Gaz Fareham proves that going against the grain can produce the big girls after banking the biggest in the lake on a tutorial at the RDAA Junction 12 lake!
Spencer Wright Captures Moonscale on Ashmead
11th August 2016
Spencer Wright returned to the incredible Ashmead Lake in Somerset for a weekend social with friends, and was rewarded with one of the most sought-after fish in the lake.
Spencer explains: I was fortunate enough to be asked to join some friends on a weekend social to the very special lake which is Ashmead. I was lucky enough to have fished Ashmead couple of years back as a guest, so I knew what a testing lake it could be.
On arrival, Skeff showed us around Ashmead, and luckily, everyone had different areas they favoured, so we all set off in different directions to pit our wits against our chosen quarry.
My swim, named The New North, had lots of options and copious amounts of weed, as did most of the lake. I soon noticed some fizzing along a right-hand margin, so I quickly got a bait to the area with the use of a baiting pole, hoping to disturb the spot as little as possible. I roved the other two rods around between weedbeds, looking for something special. As the evening drew in, I noticed a fish milling about in a little opening, which I wanted to investigate further the following day.
The fishing was proving extremely difficult, with only a couple of carp having slipped up, both 20+ commons. It was very evident that they were feeding heavily on natural food, and were spending a lot of time in the thickest weedbeds that were all around the lake.
The following morning, I found a spot where I had seen the fish and managed to get a hookbait in the hole, with the best line lay I could have hoped for. I kept the spot going by feeding on a little-and-often basis, to keep the piranha-like rudd off my double 15mm Krill bottom bait hookbaits.
Nothing was seen until Sunday morning, when at about 9.00 a.m., a fish came drifting into my bay. From an elevated vantage point and with the use of my Polaroids, the fish looked of medium size. I could tell it had pronounced shoulders, but still estimated it at mid-20s from its position low down in the water. It cruised about around the weedbeds for an hour or so, and then I noticed it swirling just to the left of my spot which I’d found the previous day.
Fifteen minutes later, whilst attempting to take a photograph of a young grebe catching rudd, my rod bent over and my Neville screeched, and line was ripped from a tight clutch. I immediately swept the rod back and met a solid resistance because the fish had ploughed into the weed. I locked the rod up and started walking backwards, and suddenly felt some movement, so I kept the momentum by walking backwards, climbing the bank behind me to gain extra height.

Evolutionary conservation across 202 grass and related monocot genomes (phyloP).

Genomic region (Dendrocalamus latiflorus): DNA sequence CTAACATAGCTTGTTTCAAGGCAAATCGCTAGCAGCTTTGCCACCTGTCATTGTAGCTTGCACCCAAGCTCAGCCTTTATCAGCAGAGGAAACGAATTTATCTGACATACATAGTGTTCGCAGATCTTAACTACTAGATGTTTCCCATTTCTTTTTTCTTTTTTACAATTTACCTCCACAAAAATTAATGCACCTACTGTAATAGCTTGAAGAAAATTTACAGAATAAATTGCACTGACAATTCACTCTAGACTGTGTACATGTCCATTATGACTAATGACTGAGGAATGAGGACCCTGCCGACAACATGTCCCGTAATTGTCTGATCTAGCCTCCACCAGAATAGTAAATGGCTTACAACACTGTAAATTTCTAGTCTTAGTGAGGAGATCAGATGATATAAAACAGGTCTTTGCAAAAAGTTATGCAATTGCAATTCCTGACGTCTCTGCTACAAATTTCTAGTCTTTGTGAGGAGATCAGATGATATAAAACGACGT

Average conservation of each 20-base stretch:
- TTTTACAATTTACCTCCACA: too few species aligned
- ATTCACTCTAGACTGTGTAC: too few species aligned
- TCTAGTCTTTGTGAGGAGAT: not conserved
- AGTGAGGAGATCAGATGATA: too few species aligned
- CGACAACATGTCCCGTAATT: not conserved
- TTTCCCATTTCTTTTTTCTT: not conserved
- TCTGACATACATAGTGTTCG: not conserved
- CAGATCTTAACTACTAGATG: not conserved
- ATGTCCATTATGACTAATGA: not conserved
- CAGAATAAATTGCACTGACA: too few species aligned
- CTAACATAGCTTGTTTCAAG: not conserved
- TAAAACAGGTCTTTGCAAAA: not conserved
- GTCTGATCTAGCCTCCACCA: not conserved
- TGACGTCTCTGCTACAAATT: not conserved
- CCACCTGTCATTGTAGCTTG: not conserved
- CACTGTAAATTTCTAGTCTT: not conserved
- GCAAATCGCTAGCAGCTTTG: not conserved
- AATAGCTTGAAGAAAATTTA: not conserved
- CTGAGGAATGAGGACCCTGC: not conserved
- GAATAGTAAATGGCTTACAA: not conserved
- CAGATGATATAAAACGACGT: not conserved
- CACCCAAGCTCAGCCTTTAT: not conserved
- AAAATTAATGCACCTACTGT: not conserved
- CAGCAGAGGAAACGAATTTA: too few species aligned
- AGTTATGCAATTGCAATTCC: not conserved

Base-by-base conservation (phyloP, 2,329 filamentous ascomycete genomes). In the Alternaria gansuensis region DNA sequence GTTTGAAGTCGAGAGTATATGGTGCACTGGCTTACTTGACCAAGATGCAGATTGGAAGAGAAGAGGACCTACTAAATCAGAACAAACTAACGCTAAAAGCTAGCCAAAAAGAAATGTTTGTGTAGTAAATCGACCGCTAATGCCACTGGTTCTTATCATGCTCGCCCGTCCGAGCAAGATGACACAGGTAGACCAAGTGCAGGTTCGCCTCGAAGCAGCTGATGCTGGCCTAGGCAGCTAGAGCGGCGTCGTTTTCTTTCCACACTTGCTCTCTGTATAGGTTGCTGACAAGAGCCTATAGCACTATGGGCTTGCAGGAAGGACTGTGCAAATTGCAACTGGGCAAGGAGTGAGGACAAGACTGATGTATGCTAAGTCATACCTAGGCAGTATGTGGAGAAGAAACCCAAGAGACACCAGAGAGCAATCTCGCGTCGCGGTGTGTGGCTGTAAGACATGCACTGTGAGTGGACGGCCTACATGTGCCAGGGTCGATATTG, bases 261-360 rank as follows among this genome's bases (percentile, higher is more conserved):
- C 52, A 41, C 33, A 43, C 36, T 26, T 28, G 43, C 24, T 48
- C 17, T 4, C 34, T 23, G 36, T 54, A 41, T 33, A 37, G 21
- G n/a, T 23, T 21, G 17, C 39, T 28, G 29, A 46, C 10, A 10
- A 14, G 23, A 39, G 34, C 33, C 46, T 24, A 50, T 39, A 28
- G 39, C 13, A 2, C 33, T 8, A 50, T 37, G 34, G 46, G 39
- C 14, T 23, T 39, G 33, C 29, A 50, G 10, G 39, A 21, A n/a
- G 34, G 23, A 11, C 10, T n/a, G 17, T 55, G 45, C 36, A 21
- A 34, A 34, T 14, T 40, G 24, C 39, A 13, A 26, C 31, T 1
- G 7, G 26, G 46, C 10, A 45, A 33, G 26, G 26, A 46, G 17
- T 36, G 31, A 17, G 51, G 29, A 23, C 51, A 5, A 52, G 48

Amazingly, the fish kept coming, and sailed through all the weedbeds in front of me. It came straight into the margin, and I saw this lovely dark mirror turn and make a sharp run for cover into some more weed. I managed to steer it around and then straight into a waiting net. I gave a big shout out – amazingly, the fish was in the net in a matter of 2 minutes after receiving the take!
My friends, Ian and Neil, were on the scene immediately. I said initially that I thought it was Moonscale, but the others thought it was much smaller. It was only when it was lifted from the water that the enormity of what I’d caught become evident. It was indeed Moonscale, and it looked absolutely amazing, with its black head and back, and chestnut colours adorning its flanks.
With cameras and videos rolling, the scales settled at 46lb 4oz, and I was completely blown away by what was happening. I stood in the water holding her, totally in awe of the special fish, the history it had, and all the anglers who had caught it over the years. It was a true battler, having survived an otter attack when much younger, from which she still carried the scars on her mouth and tail, but for those couple of minutes, it was my time.
We celebrated with a barbecue that afternoon, but I soon found myself pacing the banks, looking for Single, and although I found many fish, Single wasn’t amongst them. It was hardly surprising, considering the 14 acres of weed and channels in which he had to hide.
The final morning produced one more take, which unfortunately fell foul to the weed, but I couldn’t have asked for more; The Krill had once again proved itself as a big-fish specialist. I would be able to look back with fondness on a trip to Ashmead, a location like no other in the country, and a result of a fish which would always be right up there amongst my best-ever captures.
Spencer tempted the incredible mirror using two 15mm Krill bottom baits fished on a combi-link-style rig arrangement. This was complemented with 20mm Krill freezer baits as free offerings, which were soaked in a mix of Pure Krill Liquid and L-Zero-30-T, and then coated with Pure Krill Powder to give them extra attraction.